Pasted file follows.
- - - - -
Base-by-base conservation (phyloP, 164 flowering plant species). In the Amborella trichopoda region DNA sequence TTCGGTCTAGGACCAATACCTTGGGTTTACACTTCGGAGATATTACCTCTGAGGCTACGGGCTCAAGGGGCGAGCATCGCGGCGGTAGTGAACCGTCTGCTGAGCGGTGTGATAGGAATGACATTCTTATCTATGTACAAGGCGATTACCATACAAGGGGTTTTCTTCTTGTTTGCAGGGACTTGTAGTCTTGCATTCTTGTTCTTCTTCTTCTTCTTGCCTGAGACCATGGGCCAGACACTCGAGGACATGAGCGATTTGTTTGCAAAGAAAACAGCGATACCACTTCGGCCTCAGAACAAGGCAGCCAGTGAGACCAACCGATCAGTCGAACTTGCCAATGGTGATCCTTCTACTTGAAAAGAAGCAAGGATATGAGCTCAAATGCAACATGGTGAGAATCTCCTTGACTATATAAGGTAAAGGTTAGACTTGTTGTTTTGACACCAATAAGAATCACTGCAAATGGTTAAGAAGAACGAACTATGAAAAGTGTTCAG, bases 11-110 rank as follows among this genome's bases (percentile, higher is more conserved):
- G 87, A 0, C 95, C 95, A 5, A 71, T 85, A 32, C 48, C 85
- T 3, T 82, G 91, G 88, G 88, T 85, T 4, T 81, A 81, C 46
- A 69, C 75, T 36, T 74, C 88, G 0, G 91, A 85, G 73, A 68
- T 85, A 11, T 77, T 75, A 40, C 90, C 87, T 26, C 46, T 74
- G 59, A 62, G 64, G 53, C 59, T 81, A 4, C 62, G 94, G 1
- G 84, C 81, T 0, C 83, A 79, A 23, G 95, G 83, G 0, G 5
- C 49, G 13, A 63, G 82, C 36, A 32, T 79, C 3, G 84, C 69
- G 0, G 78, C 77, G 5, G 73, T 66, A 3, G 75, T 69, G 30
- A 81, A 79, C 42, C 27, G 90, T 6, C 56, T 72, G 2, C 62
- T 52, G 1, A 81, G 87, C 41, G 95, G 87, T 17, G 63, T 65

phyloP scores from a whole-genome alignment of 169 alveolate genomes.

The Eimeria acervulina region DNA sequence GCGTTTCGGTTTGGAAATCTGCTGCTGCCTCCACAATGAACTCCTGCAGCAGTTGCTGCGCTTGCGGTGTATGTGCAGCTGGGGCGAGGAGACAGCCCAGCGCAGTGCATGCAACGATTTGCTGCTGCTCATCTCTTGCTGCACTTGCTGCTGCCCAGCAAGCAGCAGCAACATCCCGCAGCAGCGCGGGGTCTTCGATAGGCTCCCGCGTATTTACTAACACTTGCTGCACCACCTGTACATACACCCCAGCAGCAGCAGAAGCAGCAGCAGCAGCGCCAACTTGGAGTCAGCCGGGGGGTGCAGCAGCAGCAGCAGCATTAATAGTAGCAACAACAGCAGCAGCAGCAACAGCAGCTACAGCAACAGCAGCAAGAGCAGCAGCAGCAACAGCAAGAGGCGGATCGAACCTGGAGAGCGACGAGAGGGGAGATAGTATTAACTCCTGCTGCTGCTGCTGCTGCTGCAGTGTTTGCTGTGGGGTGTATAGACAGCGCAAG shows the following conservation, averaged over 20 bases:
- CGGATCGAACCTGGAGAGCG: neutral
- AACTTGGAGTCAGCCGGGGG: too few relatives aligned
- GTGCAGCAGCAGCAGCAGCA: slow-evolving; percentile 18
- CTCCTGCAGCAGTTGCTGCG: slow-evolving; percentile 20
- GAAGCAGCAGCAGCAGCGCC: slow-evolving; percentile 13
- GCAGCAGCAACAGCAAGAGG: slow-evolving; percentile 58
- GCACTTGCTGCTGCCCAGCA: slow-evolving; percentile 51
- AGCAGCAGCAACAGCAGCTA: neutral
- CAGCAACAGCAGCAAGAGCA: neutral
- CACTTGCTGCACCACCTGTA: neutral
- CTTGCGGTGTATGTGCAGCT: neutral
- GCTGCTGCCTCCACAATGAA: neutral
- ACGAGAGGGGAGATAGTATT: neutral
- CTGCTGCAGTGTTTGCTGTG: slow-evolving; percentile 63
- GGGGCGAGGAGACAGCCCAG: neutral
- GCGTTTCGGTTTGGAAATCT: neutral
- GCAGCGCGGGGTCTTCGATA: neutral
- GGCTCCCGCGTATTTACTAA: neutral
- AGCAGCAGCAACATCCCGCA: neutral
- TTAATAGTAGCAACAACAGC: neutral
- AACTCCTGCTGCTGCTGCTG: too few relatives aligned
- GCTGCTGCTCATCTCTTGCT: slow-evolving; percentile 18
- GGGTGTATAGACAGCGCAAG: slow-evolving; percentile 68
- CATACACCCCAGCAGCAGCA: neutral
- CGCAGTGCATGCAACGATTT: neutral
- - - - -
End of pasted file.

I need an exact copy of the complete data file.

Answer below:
Base-by-base conservation (phyloP, 164 flowering plant species). In the Amborella trichopoda region DNA sequence TTCGGTCTAGGACCAATACCTTGGGTTTACACTTCGGAGATATTACCTCTGAGGCTACGGGCTCAAGGGGCGAGCATCGCGGCGGTAGTGAACCGTCTGCTGAGCGGTGTGATAGGAATGACATTCTTATCTATGTACAAGGCGATTACCATACAAGGGGTTTTCTTCTTGTTTGCAGGGACTTGTAGTCTTGCATTCTTGTTCTTCTTCTTCTTCTTGCCTGAGACCATGGGCCAGACACTCGAGGACATGAGCGATTTGTTTGCAAAGAAAACAGCGATACCACTTCGGCCTCAGAACAAGGCAGCCAGTGAGACCAACCGATCAGTCGAACTTGCCAATGGTGATCCTTCTACTTGAAAAGAAGCAAGGATATGAGCTCAAATGCAACATGGTGAGAATCTCCTTGACTATATAAGGTAAAGGTTAGACTTGTTGTTTTGACACCAATAAGAATCACTGCAAATGGTTAAGAAGAACGAACTATGAAAAGTGTTCAG, bases 11-110 rank as follows among this genome's bases (percentile, higher is more conserved):
- G 87, A 0, C 95, C 95, A 5, A 71, T 85, A 32, C 48, C 85
- T 3, T 82, G 91, G 88, G 88, T 85, T 4, T 81, A 81, C 46
- A 69, C 75, T 36, T 74, C 88, G 0, G 91, A 85, G 73, A 68
- T 85, A 11, T 77, T 75, A 40, C 90, C 87, T 26, C 46, T 74
- G 59, A 62, G 64, G 53, C 59, T 81, A 4, C 62, G 94, G 1
- G 84, C 81, T 0, C 83, A 79, A 23, G 95, G 83, G 0, G 5
- C 49, G 13, A 63, G 82, C 36, A 32, T 79, C 3, G 84, C 69
- G 0, G 78, C 77, G 5, G 73, T 66, A 3, G 75, T 69, G 30
- A 81, A 79, C 42, C 27, G 90, T 6, C 56, T 72, G 2, C 62
- T 52, G 1, A 81, G 87, C 41, G 95, G 87, T 17, G 63, T 65

phyloP scores from a whole-genome alignment of 169 alveolate genomes.

The Eimeria acervulina region DNA sequence GCGTTTCGGTTTGGAAATCTGCTGCTGCCTCCACAATGAACTCCTGCAGCAGTTGCTGCGCTTGCGGTGTATGTGCAGCTGGGGCGAGGAGACAGCCCAGCGCAGTGCATGCAACGATTTGCTGCTGCTCATCTCTTGCTGCACTTGCTGCTGCCCAGCAAGCAGCAGCAACATCCCGCAGCAGCGCGGGGTCTTCGATAGGCTCCCGCGTATTTACTAACACTTGCTGCACCACCTGTACATACACCCCAGCAGCAGCAGAAGCAGCAGCAGCAGCGCCAACTTGGAGTCAGCCGGGGGGTGCAGCAGCAGCAGCAGCATTAATAGTAGCAACAACAGCAGCAGCAGCAACAGCAGCTACAGCAACAGCAGCAAGAGCAGCAGCAGCAACAGCAAGAGGCGGATCGAACCTGGAGAGCGACGAGAGGGGAGATAGTATTAACTCCTGCTGCTGCTGCTGCTGCTGCAGTGTTTGCTGTGGGGTGTATAGACAGCGCAAG shows the following conservation, averaged over 20 bases:
- CGGATCGAACCTGGAGAGCG: neutral
- AACTTGGAGTCAGCCGGGGG: too few relatives aligned
- GTGCAGCAGCAGCAGCAGCA: slow-evolving; percentile 18
- CTCCTGCAGCAGTTGCTGCG: slow-evolving; percentile 20
- GAAGCAGCAGCAGCAGCGCC: slow-evolving; percentile 13
- GCAGCAGCAACAGCAAGAGG: slow-evolving; percentile 58
- GCACTTGCTGCTGCCCAGCA: slow-evolving; percentile 51
- AGCAGCAGCAACAGCAGCTA: neutral
- CAGCAACAGCAGCAAGAGCA: neutral
- CACTTGCTGCACCACCTGTA: neutral
- CTTGCGGTGTATGTGCAGCT: neutral
- GCTGCTGCCTCCACAATGAA: neutral
- ACGAGAGGGGAGATAGTATT: neutral
- CTGCTGCAGTGTTTGCTGTG: slow-evolving; percentile 63
- GGGGCGAGGAGACAGCCCAG: neutral
- GCGTTTCGGTTTGGAAATCT: neutral
- GCAGCGCGGGGTCTTCGATA: neutral
- GGCTCCCGCGTATTTACTAA: neutral
- AGCAGCAGCAACATCCCGCA: neutral
- TTAATAGTAGCAACAACAGC: neutral
- AACTCCTGCTGCTGCTGCTG: too few relatives aligned
- GCTGCTGCTCATCTCTTGCT: slow-evolving; percentile 18
- GGGTGTATAGACAGCGCAAG: slow-evolving; percentile 68
- CATACACCCCAGCAGCAGCA: neutral
- CGCAGTGCATGCAACGATTT: neutral